The Dirt Market – Last Days in Beijing

2008 October 30
by Jason

Saturday, October 18th, 2008. The reviews of the “dirt” or “ghost” market we read in our guidebook were glowing. Of all the touristy markets in Beijing, the best deals were said to be had here. Hundreds of booths, people selling out of little shops (or on the ground), and the occasional genuine authentic antique. While it was definitely the biggest market we went to, it was a little over-hyped. Still, it’s worth a visit. Here are my thoughts about Beijing’s Ghost or Dirt Market:

Unfortunately, Sara and I aren’t big fans of jade jewelry or sculpture. If you’re into jade, you’re going to love the Dirt market. Lots of jade bracelets, pendants, necklaces, dragons, lions, and various other sculptures. We saw some incredibly complicated carvings, for example. If only we were interested…

Second, the best deals at the Dirt-Ghost market are for big, one-of-a-kind items. We found a huge and obviously hand-carved rock sculpture that would be the center piece of any room, and it could be had for less than $1000. Definitely a deal. However, for someone looking to buy items that fit in a suitcase, the deals were a lot more pedestrian. Still, if I were decorating my home with Asian art, the discounts here would more than cover the cost of a plane ticket.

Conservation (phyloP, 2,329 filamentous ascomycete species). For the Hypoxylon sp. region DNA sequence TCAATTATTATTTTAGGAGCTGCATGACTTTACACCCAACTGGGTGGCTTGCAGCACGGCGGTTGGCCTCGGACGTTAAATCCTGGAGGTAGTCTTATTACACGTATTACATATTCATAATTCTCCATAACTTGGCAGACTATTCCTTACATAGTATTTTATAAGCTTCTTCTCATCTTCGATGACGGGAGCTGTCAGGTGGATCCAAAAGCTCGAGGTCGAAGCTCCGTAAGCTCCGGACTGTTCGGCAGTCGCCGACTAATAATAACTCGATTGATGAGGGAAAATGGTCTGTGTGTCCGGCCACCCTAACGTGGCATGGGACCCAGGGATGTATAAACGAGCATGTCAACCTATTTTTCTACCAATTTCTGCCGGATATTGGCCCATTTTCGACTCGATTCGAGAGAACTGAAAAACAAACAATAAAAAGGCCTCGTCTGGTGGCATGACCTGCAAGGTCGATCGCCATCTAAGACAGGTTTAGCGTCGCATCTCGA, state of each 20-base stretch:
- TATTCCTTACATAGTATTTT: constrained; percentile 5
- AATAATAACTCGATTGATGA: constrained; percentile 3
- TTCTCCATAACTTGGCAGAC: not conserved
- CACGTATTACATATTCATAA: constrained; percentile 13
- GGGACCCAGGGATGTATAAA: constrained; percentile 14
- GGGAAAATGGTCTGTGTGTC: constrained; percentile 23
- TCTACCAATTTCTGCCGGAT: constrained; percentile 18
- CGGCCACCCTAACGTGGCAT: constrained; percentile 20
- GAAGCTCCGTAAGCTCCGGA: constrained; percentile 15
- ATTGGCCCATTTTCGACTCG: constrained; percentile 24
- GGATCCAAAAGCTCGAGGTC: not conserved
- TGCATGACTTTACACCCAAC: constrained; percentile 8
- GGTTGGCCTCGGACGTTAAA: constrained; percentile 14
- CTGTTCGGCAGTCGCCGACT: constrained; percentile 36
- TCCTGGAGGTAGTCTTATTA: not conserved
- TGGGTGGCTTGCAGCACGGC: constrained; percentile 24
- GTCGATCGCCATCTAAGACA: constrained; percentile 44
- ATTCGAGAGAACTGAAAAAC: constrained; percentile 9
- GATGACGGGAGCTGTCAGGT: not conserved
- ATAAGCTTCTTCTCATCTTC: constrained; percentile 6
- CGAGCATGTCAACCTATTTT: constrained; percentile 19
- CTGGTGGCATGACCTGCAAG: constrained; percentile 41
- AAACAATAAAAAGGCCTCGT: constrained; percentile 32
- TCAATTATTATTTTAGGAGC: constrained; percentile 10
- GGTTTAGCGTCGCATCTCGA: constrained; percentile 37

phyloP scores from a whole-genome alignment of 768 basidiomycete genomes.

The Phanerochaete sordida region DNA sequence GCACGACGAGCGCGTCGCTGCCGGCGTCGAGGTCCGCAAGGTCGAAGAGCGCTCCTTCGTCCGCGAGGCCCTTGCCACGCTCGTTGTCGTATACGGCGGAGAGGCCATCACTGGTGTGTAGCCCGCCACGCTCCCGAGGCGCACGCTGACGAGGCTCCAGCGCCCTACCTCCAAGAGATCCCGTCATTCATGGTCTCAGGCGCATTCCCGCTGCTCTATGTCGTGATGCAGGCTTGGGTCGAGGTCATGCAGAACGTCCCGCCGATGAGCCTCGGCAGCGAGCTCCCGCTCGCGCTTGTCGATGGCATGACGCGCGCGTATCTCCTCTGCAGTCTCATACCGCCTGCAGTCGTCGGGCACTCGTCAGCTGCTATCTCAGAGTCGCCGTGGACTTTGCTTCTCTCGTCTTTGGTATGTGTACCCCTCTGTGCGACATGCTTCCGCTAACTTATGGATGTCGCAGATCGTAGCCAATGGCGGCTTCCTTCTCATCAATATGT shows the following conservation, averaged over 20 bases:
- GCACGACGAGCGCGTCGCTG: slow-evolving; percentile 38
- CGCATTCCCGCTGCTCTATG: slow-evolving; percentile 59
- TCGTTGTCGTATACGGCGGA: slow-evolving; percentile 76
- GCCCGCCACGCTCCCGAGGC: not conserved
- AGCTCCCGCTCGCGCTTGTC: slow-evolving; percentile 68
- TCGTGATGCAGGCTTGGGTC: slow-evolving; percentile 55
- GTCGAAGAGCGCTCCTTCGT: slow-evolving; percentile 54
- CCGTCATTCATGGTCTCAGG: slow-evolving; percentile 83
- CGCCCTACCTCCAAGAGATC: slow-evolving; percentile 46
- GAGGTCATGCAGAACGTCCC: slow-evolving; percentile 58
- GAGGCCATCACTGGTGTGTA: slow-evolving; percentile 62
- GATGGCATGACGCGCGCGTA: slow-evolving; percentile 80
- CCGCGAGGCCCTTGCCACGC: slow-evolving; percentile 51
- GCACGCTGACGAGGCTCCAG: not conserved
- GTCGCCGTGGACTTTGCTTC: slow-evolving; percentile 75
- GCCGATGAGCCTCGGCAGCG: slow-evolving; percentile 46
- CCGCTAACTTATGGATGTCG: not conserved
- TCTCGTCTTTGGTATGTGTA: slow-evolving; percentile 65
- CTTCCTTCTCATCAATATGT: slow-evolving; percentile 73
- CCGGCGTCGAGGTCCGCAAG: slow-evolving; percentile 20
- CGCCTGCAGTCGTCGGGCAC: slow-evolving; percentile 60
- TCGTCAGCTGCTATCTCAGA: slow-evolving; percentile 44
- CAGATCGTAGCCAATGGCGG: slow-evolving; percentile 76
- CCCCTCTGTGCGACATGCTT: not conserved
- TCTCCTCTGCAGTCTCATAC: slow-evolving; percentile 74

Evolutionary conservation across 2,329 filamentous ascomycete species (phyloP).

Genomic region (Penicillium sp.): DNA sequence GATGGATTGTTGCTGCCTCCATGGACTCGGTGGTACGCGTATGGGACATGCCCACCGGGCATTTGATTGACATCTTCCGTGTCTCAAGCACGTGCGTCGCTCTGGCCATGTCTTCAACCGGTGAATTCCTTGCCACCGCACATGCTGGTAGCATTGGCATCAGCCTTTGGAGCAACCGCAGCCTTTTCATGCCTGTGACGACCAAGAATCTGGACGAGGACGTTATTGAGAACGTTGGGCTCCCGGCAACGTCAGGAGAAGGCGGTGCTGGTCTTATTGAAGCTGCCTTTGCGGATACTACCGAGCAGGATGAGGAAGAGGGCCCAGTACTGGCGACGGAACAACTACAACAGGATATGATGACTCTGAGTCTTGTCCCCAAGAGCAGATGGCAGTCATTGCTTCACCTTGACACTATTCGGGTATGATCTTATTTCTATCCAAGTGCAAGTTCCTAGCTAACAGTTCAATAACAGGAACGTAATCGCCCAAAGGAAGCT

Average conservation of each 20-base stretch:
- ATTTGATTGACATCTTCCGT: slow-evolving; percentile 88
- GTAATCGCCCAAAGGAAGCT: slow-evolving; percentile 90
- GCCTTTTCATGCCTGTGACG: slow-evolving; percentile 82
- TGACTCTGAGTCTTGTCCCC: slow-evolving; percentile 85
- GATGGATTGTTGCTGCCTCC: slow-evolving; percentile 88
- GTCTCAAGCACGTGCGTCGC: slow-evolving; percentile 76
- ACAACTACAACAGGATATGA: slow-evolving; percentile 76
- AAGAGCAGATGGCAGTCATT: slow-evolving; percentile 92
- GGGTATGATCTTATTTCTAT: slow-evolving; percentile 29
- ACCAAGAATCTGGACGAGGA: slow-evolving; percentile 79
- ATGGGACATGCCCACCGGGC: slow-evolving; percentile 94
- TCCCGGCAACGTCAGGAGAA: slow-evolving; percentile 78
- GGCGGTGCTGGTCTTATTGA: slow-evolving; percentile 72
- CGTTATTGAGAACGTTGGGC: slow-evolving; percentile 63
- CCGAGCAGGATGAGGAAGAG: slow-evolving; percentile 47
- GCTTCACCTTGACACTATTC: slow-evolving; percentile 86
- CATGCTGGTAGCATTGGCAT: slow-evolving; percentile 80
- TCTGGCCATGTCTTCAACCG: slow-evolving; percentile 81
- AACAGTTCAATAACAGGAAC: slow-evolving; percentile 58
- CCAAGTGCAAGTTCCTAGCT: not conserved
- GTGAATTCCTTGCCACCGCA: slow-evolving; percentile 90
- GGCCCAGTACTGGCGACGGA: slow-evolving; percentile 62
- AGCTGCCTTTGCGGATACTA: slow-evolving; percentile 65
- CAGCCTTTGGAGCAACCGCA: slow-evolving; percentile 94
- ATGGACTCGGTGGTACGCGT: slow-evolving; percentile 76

Third, you have to be on your guard for scammers. While I know this sounds like silly advice – you should always be on your guard – the truth is a lot of really shady people were selling goods at this place. We looked at wool rugs, for instance, and nearly every rug this young man was selling was dirty. Upon closer inspection, the rugs looked worn as well. Yet he was selling these obviously used rugs for new-rug prices. When I told him his rugs were used, he got irritated and refused to deal further.

There’s also a lot of fake “antiquing” going on – covering carvings or sculptures in special chemicals designed to make something look much older than it is. I could spot some of these fakes because a lot of the time the underlying sculpture showed clear signs of manufacture – such as metal left over from a from, perfectly drilled holes, etc. I’m no expert, I just know that ancient Chinese craftsman didn’t produce anything with obvious metal-casting remnants – they were much too careful for that.

Finally, and perhaps most disappointingly, the market carried many of the same souvenirs and curios as all the other markets we’ve been to. Very repetitive.

Still, I can’t say that I didn’t enjoy myself. It’s always fun to negotiate with people and look for bargains (at least for me.)

If you only go to one market in Beijing, the Dirk or Ghost market is the one to go to. In fact, my advice would be to skip all the other markets in Beijing (such as the numerous stalls south of Tiananmen and the Pearl market) and just head to the Dirt market instead (just remember, it’s only open on weekends). You can get everything you want here, and the prices are as good as any of the places we looked earlier in the week.

ming-tomb-dragon

This mythical creature combines the teeth of the lion, the scales of a fish, the antlers of a deer, and a bunch of other features that I can’t remember. It was created by the Ming Emperors to demonstrate how so many different peoples were united to form one China. Beijing is a must-see for any world traveler – it represents many of the Chinese people’s greatest achievements.

We spent the rest of the day getting some work done. Tomorrow morning, we fly to Xian.

So long Beijing – it’s been amazing!

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